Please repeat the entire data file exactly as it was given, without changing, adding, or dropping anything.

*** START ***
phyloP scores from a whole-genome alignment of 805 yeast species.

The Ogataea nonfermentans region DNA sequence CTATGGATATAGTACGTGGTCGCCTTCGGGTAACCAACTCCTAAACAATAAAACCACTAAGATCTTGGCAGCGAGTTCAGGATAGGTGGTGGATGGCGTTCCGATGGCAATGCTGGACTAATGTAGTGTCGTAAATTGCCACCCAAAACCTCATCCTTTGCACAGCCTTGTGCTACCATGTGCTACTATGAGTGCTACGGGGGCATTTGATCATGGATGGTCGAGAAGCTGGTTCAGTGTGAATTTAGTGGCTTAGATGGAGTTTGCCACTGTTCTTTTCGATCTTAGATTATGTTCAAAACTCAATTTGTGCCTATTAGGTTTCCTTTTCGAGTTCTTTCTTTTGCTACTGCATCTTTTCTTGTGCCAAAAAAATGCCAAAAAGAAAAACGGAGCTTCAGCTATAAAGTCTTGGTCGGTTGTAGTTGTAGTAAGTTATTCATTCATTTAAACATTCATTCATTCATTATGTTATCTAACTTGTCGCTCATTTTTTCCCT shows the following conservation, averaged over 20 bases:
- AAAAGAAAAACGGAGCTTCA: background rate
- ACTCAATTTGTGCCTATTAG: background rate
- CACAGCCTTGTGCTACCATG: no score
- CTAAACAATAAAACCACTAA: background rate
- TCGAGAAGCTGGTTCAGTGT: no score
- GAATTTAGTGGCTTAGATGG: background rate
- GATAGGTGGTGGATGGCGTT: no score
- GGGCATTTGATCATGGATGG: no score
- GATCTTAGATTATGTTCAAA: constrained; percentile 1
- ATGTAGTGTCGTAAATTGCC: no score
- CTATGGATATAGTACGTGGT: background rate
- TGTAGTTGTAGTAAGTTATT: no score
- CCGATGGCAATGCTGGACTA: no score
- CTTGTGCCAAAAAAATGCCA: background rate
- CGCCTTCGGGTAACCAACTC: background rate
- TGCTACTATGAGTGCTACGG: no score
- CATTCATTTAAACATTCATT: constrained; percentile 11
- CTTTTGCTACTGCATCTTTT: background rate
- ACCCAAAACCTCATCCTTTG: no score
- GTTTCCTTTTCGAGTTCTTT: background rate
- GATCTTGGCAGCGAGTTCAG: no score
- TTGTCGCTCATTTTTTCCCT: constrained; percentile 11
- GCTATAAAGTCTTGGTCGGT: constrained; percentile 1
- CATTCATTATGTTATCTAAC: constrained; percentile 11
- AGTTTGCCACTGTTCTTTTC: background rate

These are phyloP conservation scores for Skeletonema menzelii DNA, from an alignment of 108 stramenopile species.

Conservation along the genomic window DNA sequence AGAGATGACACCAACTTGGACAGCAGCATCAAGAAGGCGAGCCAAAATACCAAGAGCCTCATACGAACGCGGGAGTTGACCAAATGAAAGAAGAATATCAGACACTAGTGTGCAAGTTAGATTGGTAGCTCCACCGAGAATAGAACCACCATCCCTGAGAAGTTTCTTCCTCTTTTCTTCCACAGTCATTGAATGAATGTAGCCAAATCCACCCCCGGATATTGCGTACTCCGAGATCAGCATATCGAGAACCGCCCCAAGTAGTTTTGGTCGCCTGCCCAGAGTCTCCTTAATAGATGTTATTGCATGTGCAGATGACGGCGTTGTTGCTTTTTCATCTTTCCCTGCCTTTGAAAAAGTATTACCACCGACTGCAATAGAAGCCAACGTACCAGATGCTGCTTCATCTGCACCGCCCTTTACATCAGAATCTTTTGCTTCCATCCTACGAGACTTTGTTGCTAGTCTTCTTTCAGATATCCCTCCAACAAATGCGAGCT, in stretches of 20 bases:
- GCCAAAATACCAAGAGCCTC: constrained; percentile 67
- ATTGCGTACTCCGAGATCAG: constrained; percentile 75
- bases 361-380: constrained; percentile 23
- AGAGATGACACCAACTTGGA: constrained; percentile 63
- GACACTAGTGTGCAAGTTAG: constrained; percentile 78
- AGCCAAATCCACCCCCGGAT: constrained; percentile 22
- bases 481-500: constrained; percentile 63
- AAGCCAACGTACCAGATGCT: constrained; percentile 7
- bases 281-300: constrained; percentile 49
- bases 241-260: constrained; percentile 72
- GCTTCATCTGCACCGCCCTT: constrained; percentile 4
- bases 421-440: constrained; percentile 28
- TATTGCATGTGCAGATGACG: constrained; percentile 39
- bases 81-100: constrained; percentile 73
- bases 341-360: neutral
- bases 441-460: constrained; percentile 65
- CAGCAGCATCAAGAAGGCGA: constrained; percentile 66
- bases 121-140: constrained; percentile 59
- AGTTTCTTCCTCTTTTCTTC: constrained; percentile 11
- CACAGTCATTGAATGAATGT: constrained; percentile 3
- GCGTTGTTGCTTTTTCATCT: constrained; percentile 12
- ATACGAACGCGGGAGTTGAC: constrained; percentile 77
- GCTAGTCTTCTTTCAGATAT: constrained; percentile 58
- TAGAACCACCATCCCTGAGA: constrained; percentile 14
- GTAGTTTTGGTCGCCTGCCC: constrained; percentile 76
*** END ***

phyloP scores from a whole-genome alignment of 805 yeast species.

The Ogataea nonfermentans region DNA sequence CTATGGATATAGTACGTGGTCGCCTTCGGGTAACCAACTCCTAAACAATAAAACCACTAAGATCTTGGCAGCGAGTTCAGGATAGGTGGTGGATGGCGTTCCGATGGCAATGCTGGACTAATGTAGTGTCGTAAATTGCCACCCAAAACCTCATCCTTTGCACAGCCTTGTGCTACCATGTGCTACTATGAGTGCTACGGGGGCATTTGATCATGGATGGTCGAGAAGCTGGTTCAGTGTGAATTTAGTGGCTTAGATGGAGTTTGCCACTGTTCTTTTCGATCTTAGATTATGTTCAAAACTCAATTTGTGCCTATTAGGTTTCCTTTTCGAGTTCTTTCTTTTGCTACTGCATCTTTTCTTGTGCCAAAAAAATGCCAAAAAGAAAAACGGAGCTTCAGCTATAAAGTCTTGGTCGGTTGTAGTTGTAGTAAGTTATTCATTCATTTAAACATTCATTCATTCATTATGTTATCTAACTTGTCGCTCATTTTTTCCCT shows the following conservation, averaged over 20 bases:
- AAAAGAAAAACGGAGCTTCA: background rate
- ACTCAATTTGTGCCTATTAG: background rate
- CACAGCCTTGTGCTACCATG: no score
- CTAAACAATAAAACCACTAA: background rate
- TCGAGAAGCTGGTTCAGTGT: no score
- GAATTTAGTGGCTTAGATGG: background rate
- GATAGGTGGTGGATGGCGTT: no score
- GGGCATTTGATCATGGATGG: no score
- GATCTTAGATTATGTTCAAA: constrained; percentile 1
- ATGTAGTGTCGTAAATTGCC: no score
- CTATGGATATAGTACGTGGT: background rate
- TGTAGTTGTAGTAAGTTATT: no score
- CCGATGGCAATGCTGGACTA: no score
- CTTGTGCCAAAAAAATGCCA: background rate
- CGCCTTCGGGTAACCAACTC: background rate
- TGCTACTATGAGTGCTACGG: no score
- CATTCATTTAAACATTCATT: constrained; percentile 11
- CTTTTGCTACTGCATCTTTT: background rate
- ACCCAAAACCTCATCCTTTG: no score
- GTTTCCTTTTCGAGTTCTTT: background rate
- GATCTTGGCAGCGAGTTCAG: no score
- TTGTCGCTCATTTTTTCCCT: constrained; percentile 11
- GCTATAAAGTCTTGGTCGGT: constrained; percentile 1
- CATTCATTATGTTATCTAAC: constrained; percentile 11
- AGTTTGCCACTGTTCTTTTC: background rate

These are phyloP conservation scores for Skeletonema menzelii DNA, from an alignment of 108 stramenopile species.

Conservation along the genomic window DNA sequence AGAGATGACACCAACTTGGACAGCAGCATCAAGAAGGCGAGCCAAAATACCAAGAGCCTCATACGAACGCGGGAGTTGACCAAATGAAAGAAGAATATCAGACACTAGTGTGCAAGTTAGATTGGTAGCTCCACCGAGAATAGAACCACCATCCCTGAGAAGTTTCTTCCTCTTTTCTTCCACAGTCATTGAATGAATGTAGCCAAATCCACCCCCGGATATTGCGTACTCCGAGATCAGCATATCGAGAACCGCCCCAAGTAGTTTTGGTCGCCTGCCCAGAGTCTCCTTAATAGATGTTATTGCATGTGCAGATGACGGCGTTGTTGCTTTTTCATCTTTCCCTGCCTTTGAAAAAGTATTACCACCGACTGCAATAGAAGCCAACGTACCAGATGCTGCTTCATCTGCACCGCCCTTTACATCAGAATCTTTTGCTTCCATCCTACGAGACTTTGTTGCTAGTCTTCTTTCAGATATCCCTCCAACAAATGCGAGCT, in stretches of 20 bases:
- GCCAAAATACCAAGAGCCTC: constrained; percentile 67
- ATTGCGTACTCCGAGATCAG: constrained; percentile 75
- bases 361-380: constrained; percentile 23
- AGAGATGACACCAACTTGGA: constrained; percentile 63
- GACACTAGTGTGCAAGTTAG: constrained; percentile 78
- AGCCAAATCCACCCCCGGAT: constrained; percentile 22
- bases 481-500: constrained; percentile 63
- AAGCCAACGTACCAGATGCT: constrained; percentile 7
- bases 281-300: constrained; percentile 49
- bases 241-260: constrained; percentile 72
- GCTTCATCTGCACCGCCCTT: constrained; percentile 4
- bases 421-440: constrained; percentile 28
- TATTGCATGTGCAGATGACG: constrained; percentile 39
- bases 81-100: constrained; percentile 73
- bases 341-360: neutral
- bases 441-460: constrained; percentile 65
- CAGCAGCATCAAGAAGGCGA: constrained; percentile 66
- bases 121-140: constrained; percentile 59
- AGTTTCTTCCTCTTTTCTTC: constrained; percentile 11
- CACAGTCATTGAATGAATGT: constrained; percentile 3
- GCGTTGTTGCTTTTTCATCT: constrained; percentile 12
- ATACGAACGCGGGAGTTGAC: constrained; percentile 77
- GCTAGTCTTCTTTCAGATAT: constrained; percentile 58
- TAGAACCACCATCCCTGAGA: constrained; percentile 14
- GTAGTTTTGGTCGCCTGCCC: constrained; percentile 76